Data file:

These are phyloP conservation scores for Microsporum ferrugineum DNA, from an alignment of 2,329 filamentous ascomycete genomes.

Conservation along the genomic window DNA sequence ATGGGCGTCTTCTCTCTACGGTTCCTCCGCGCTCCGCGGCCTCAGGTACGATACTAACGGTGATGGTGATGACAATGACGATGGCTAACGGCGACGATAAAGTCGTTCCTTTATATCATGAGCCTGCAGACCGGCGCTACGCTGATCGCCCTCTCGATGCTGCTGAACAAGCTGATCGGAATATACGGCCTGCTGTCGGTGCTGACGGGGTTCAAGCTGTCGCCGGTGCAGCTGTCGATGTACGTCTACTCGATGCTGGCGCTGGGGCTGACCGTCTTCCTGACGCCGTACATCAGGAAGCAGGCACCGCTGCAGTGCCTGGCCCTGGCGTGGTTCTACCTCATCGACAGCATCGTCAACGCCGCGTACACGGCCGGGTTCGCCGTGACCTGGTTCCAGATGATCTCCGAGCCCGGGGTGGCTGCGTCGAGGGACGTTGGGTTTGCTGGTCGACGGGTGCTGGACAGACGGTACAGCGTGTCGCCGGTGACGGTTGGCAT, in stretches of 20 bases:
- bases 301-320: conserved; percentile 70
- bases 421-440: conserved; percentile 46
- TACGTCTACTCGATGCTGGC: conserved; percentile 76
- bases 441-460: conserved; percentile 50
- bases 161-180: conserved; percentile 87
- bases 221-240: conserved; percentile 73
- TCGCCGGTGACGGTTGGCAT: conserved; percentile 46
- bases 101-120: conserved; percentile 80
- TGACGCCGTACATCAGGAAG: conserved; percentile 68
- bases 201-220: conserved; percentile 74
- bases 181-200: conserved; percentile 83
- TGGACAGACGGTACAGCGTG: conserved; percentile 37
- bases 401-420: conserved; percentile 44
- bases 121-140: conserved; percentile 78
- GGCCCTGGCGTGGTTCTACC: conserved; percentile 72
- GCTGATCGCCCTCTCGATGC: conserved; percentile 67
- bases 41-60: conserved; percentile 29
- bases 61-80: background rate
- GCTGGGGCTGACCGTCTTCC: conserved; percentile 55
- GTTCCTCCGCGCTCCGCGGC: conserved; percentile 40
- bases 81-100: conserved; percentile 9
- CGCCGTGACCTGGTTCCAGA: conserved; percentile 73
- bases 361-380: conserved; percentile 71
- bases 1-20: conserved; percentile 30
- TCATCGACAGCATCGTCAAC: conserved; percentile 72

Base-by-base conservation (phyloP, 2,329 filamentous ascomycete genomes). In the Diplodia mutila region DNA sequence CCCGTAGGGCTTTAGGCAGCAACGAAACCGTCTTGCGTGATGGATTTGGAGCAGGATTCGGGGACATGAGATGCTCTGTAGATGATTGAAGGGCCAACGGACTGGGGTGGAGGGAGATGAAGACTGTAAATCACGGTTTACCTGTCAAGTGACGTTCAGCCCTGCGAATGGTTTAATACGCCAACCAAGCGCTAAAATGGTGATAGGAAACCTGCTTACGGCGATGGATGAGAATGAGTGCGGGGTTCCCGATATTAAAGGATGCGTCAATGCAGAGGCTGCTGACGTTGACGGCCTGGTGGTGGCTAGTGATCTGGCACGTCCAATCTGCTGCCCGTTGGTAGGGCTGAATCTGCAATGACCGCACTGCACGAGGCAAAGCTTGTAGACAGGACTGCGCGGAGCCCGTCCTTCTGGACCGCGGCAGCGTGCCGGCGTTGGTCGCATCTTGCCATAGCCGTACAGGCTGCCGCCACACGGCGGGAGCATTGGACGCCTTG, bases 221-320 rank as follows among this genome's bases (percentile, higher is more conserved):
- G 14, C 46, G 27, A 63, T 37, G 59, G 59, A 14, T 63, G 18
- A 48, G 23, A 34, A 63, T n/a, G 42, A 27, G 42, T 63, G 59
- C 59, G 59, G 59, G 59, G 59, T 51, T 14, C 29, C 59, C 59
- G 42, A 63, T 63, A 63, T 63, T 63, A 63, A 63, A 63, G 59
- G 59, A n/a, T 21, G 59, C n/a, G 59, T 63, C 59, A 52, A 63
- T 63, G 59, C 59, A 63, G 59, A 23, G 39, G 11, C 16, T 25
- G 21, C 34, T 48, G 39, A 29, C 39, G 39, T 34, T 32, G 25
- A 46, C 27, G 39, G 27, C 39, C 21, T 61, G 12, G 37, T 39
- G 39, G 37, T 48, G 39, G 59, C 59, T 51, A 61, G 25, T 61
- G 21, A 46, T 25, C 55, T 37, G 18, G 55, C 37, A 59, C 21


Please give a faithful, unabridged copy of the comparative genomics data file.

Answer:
These are phyloP conservation scores for Microsporum ferrugineum DNA, from an alignment of 2,329 filamentous ascomycete genomes.

Conservation along the genomic window DNA sequence ATGGGCGTCTTCTCTCTACGGTTCCTCCGCGCTCCGCGGCCTCAGGTACGATACTAACGGTGATGGTGATGACAATGACGATGGCTAACGGCGACGATAAAGTCGTTCCTTTATATCATGAGCCTGCAGACCGGCGCTACGCTGATCGCCCTCTCGATGCTGCTGAACAAGCTGATCGGAATATACGGCCTGCTGTCGGTGCTGACGGGGTTCAAGCTGTCGCCGGTGCAGCTGTCGATGTACGTCTACTCGATGCTGGCGCTGGGGCTGACCGTCTTCCTGACGCCGTACATCAGGAAGCAGGCACCGCTGCAGTGCCTGGCCCTGGCGTGGTTCTACCTCATCGACAGCATCGTCAACGCCGCGTACACGGCCGGGTTCGCCGTGACCTGGTTCCAGATGATCTCCGAGCCCGGGGTGGCTGCGTCGAGGGACGTTGGGTTTGCTGGTCGACGGGTGCTGGACAGACGGTACAGCGTGTCGCCGGTGACGGTTGGCAT, in stretches of 20 bases:
- bases 301-320: conserved; percentile 70
- bases 421-440: conserved; percentile 46
- TACGTCTACTCGATGCTGGC: conserved; percentile 76
- bases 441-460: conserved; percentile 50
- bases 161-180: conserved; percentile 87
- bases 221-240: conserved; percentile 73
- TCGCCGGTGACGGTTGGCAT: conserved; percentile 46
- bases 101-120: conserved; percentile 80
- TGACGCCGTACATCAGGAAG: conserved; percentile 68
- bases 201-220: conserved; percentile 74
- bases 181-200: conserved; percentile 83
- TGGACAGACGGTACAGCGTG: conserved; percentile 37
- bases 401-420: conserved; percentile 44
- bases 121-140: conserved; percentile 78
- GGCCCTGGCGTGGTTCTACC: conserved; percentile 72
- GCTGATCGCCCTCTCGATGC: conserved; percentile 67
- bases 41-60: conserved; percentile 29
- bases 61-80: background rate
- GCTGGGGCTGACCGTCTTCC: conserved; percentile 55
- GTTCCTCCGCGCTCCGCGGC: conserved; percentile 40
- bases 81-100: conserved; percentile 9
- CGCCGTGACCTGGTTCCAGA: conserved; percentile 73
- bases 361-380: conserved; percentile 71
- bases 1-20: conserved; percentile 30
- TCATCGACAGCATCGTCAAC: conserved; percentile 72

Base-by-base conservation (phyloP, 2,329 filamentous ascomycete genomes). In the Diplodia mutila region DNA sequence CCCGTAGGGCTTTAGGCAGCAACGAAACCGTCTTGCGTGATGGATTTGGAGCAGGATTCGGGGACATGAGATGCTCTGTAGATGATTGAAGGGCCAACGGACTGGGGTGGAGGGAGATGAAGACTGTAAATCACGGTTTACCTGTCAAGTGACGTTCAGCCCTGCGAATGGTTTAATACGCCAACCAAGCGCTAAAATGGTGATAGGAAACCTGCTTACGGCGATGGATGAGAATGAGTGCGGGGTTCCCGATATTAAAGGATGCGTCAATGCAGAGGCTGCTGACGTTGACGGCCTGGTGGTGGCTAGTGATCTGGCACGTCCAATCTGCTGCCCGTTGGTAGGGCTGAATCTGCAATGACCGCACTGCACGAGGCAAAGCTTGTAGACAGGACTGCGCGGAGCCCGTCCTTCTGGACCGCGGCAGCGTGCCGGCGTTGGTCGCATCTTGCCATAGCCGTACAGGCTGCCGCCACACGGCGGGAGCATTGGACGCCTTG, bases 221-320 rank as follows among this genome's bases (percentile, higher is more conserved):
- G 14, C 46, G 27, A 63, T 37, G 59, G 59, A 14, T 63, G 18
- A 48, G 23, A 34, A 63, T n/a, G 42, A 27, G 42, T 63, G 59
- C 59, G 59, G 59, G 59, G 59, T 51, T 14, C 29, C 59, C 59
- G 42, A 63, T 63, A 63, T 63, T 63, A 63, A 63, A 63, G 59
- G 59, A n/a, T 21, G 59, C n/a, G 59, T 63, C 59, A 52, A 63
- T 63, G 59, C 59, A 63, G 59, A 23, G 39, G 11, C 16, T 25
- G 21, C 34, T 48, G 39, A 29, C 39, G 39, T 34, T 32, G 25
- A 46, C 27, G 39, G 27, C 39, C 21, T 61, G 12, G 37, T 39
- G 39, G 37, T 48, G 39, G 59, C 59, T 51, A 61, G 25, T 61
- G 21, A 46, T 25, C 55, T 37, G 18, G 55, C 37, A 59, C 21